An alternative construction for the nozzle body 16 a, the nozzle tip 16 b and the seal piece 16 c is shown in FIG. 9. The bore 75 in the nozzle body 16 a shown in FIG. 9 is threaded, for mating with a threaded outer surface of the nozzle tip 16 b. The threaded tip 16 b may thus connect directly to the nozzle body 16 a. The seal piece 16 c may mount in any suitable way to the nozzle tip 16 b.

Reference is made to FIG. 10, which shows the valve pin guidance and alignment system 44, further comprising optional third and fourth guidance and alignment structures 80 and 87, which cooperate to further align the valve pin 42 with respect to the gate 20.

The third guidance and alignment structure 80 positioned on the valve body 46, upstream from the first structure 52. The term upstream is used in relation to the direction of the melt flow through the nozzle 16. The third structure 80 may be similar to the first structure 52 except that the third structure 80 has a generally larger diameter than the first structure 52. The third structure 80 includes a third guide surface 84 and a third alignment surface 86.

The fourth structure 87 may be similar to the second structure 62 and may include a fourth guide surface 88 and a fourth alignment surface 90. The fourth structure 87 may be positioned anywhere suitable, such as on the nozzle tip 16 b.

It is particularly preferable in the embodiment shown in FIG. 10, for the nozzle 16 and more particularly the nozzle tip 16 b to be aligned with the gate 20 so that the third and fourth structures 80 and 87 cooperate with the first and second structures 52 and 62 to provide improved alignment of the valve pin 42.

The third and fourth structures 80 and 87 may be integrally included on the valve pin 42 and the nozzle tip 16 b, as shown in FIG. 10, or one or both may be separate from the valve pin 42 and the nozzle tip 16 b, and may be removably attached thereto.

As shown in FIG. 11, if the valve pin 42 is misaligned, the first contact by the valve pin 42 occurs on the guide surface 88 of the fourth structure 87. The guide surface 88 may be angled with a relatively slow taper, to reduce pressure losses in the melt flow through the nozzle tip 16 b. Care must be taken to ensure that the third and fourth guide surfaces 84 and 88 cooperate to ensure that other surfaces of the valve pin 42 such as the sealing surface 48, do not contact the nozzle tip 16 b.

After the valve pin 42 is aligned by the cooperation of the third and fourth alignment surfaces 86 and 90, the valve pin 42 next contacts the first and second structures 52 and 62, as shown in FIG. 12. The alignment surfaces 56 and 60 cooperate with the alignment surfaces 86 and 90 so that the valve pin 42 enters the gate 20 relatively straight and not at an angle with respect to the axis of the gate 20, as shown in FIG. 13. This further reduces the risk of scoring or otherwise damaging the sealing surfaces 36 and 48 on the valve pin 42 and the gate 20.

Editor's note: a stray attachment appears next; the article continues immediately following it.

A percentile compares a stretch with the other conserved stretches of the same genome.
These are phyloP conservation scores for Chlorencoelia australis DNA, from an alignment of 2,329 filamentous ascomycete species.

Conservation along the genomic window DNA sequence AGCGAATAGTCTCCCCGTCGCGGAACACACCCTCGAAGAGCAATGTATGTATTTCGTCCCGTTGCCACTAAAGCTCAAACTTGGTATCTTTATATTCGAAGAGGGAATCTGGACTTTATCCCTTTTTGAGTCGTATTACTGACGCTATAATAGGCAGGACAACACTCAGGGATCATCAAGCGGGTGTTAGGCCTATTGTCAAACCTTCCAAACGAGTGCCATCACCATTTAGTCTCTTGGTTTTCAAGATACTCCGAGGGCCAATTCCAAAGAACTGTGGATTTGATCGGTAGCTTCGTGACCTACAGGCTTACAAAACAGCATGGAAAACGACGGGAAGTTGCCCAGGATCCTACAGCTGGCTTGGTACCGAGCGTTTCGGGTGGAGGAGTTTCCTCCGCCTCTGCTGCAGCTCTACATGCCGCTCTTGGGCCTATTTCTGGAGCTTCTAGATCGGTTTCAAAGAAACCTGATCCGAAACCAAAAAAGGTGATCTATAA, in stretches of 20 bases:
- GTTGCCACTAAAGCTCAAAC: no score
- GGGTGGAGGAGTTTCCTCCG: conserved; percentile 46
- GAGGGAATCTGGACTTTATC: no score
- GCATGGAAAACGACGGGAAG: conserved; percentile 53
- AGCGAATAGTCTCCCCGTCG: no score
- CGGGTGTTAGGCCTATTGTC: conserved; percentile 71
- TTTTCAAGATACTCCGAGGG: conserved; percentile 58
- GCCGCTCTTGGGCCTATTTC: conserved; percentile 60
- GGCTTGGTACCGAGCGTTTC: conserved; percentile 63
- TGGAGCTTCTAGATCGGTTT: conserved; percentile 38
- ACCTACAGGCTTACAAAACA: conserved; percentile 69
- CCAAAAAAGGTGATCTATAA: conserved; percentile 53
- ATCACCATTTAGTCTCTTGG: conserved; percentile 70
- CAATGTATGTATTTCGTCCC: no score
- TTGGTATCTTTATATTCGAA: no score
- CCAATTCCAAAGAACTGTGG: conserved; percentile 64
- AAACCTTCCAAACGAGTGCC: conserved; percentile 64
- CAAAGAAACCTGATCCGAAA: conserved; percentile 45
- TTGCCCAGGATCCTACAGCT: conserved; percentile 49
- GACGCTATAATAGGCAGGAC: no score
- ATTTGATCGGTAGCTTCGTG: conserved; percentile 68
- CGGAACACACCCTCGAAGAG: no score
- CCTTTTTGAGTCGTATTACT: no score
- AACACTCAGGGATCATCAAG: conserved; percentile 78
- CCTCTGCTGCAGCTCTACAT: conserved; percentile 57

Reference is made to FIG. 14, which shows a variant of the nozzle 16. In this variant, the nozzle tip 16 b is not threaded, and seats in the bore 75 in the nozzle body 16 a. The nozzle body 16 a has a threaded surface 76 a that is externally threaded. The seal piece 16 c has an internally threaded surface 76 b that mates with the threaded surface 76 a.

The seal piece 76 c holds the nozzle tip 16 a in place in the bore 75, but does not have direct contact with the nozzle tip 16 a. Instead, there is provided a second seal piece 16 d between the seal piece 16 c and the nozzle tip 16 b.

The presence of the second seal piece 16 d maintains an air gap 94 between the seal piece 16 c and the nozzle tip 16 b. Because the nozzle tip 16 b and the seal piece 16 c do not directly contact one another at any point, the overall heat transfer between them is reduced, relative to a configuration where they directly contact each other.

Furthermore, the air gap 94 further reduces the heat transfer between the nozzle tip 16 b and the seal piece 16 c. Because air has a relatively lower thermal conductivity than melt, the air gap 94 insulates better against heat transfer between the tip 16 b and the seal piece 16 b, than if the air gap 94 were filled with melt. By reducing the heat losses out of the nozzle tip 16 a, the melt therein can more easily be maintained at a controlled temperature prior to injection into the mold cavity 22.